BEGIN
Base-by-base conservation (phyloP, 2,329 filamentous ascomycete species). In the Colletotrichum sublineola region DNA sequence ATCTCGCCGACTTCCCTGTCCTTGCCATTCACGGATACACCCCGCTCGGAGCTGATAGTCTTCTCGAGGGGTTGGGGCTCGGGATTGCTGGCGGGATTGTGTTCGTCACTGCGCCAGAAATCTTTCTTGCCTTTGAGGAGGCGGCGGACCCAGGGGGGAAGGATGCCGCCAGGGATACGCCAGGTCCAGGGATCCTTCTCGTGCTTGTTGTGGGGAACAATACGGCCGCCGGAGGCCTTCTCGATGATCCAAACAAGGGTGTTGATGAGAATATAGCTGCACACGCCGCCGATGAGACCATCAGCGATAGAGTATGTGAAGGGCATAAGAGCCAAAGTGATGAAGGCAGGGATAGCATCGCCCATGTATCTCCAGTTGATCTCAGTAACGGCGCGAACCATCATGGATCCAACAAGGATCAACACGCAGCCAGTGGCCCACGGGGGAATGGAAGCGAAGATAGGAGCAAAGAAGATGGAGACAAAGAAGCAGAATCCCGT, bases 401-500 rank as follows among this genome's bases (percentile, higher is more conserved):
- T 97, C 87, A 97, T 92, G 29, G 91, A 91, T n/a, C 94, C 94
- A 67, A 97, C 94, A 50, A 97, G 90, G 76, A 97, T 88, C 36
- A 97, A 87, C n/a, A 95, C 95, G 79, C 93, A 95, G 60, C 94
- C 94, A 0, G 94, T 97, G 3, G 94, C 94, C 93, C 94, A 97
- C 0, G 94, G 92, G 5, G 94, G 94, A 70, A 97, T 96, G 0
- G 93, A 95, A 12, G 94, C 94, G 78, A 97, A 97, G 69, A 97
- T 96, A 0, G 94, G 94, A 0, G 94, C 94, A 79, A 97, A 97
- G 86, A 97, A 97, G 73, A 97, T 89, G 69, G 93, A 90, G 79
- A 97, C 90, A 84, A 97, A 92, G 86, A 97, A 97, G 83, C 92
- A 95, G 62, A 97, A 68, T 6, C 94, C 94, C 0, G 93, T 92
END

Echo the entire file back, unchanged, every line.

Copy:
Base-by-base conservation (phyloP, 2,329 filamentous ascomycete species). In the Colletotrichum sublineola region DNA sequence ATCTCGCCGACTTCCCTGTCCTTGCCATTCACGGATACACCCCGCTCGGAGCTGATAGTCTTCTCGAGGGGTTGGGGCTCGGGATTGCTGGCGGGATTGTGTTCGTCACTGCGCCAGAAATCTTTCTTGCCTTTGAGGAGGCGGCGGACCCAGGGGGGAAGGATGCCGCCAGGGATACGCCAGGTCCAGGGATCCTTCTCGTGCTTGTTGTGGGGAACAATACGGCCGCCGGAGGCCTTCTCGATGATCCAAACAAGGGTGTTGATGAGAATATAGCTGCACACGCCGCCGATGAGACCATCAGCGATAGAGTATGTGAAGGGCATAAGAGCCAAAGTGATGAAGGCAGGGATAGCATCGCCCATGTATCTCCAGTTGATCTCAGTAACGGCGCGAACCATCATGGATCCAACAAGGATCAACACGCAGCCAGTGGCCCACGGGGGAATGGAAGCGAAGATAGGAGCAAAGAAGATGGAGACAAAGAAGCAGAATCCCGT, bases 401-500 rank as follows among this genome's bases (percentile, higher is more conserved):
- T 97, C 87, A 97, T 92, G 29, G 91, A 91, T n/a, C 94, C 94
- A 67, A 97, C 94, A 50, A 97, G 90, G 76, A 97, T 88, C 36
- A 97, A 87, C n/a, A 95, C 95, G 79, C 93, A 95, G 60, C 94
- C 94, A 0, G 94, T 97, G 3, G 94, C 94, C 93, C 94, A 97
- C 0, G 94, G 92, G 5, G 94, G 94, A 70, A 97, T 96, G 0
- G 93, A 95, A 12, G 94, C 94, G 78, A 97, A 97, G 69, A 97
- T 96, A 0, G 94, G 94, A 0, G 94, C 94, A 79, A 97, A 97
- G 86, A 97, A 97, G 73, A 97, T 89, G 69, G 93, A 90, G 79
- A 97, C 90, A 84, A 97, A 92, G 86, A 97, A 97, G 83, C 92
- A 95, G 62, A 97, A 68, T 6, C 94, C 94, C 0, G 93, T 92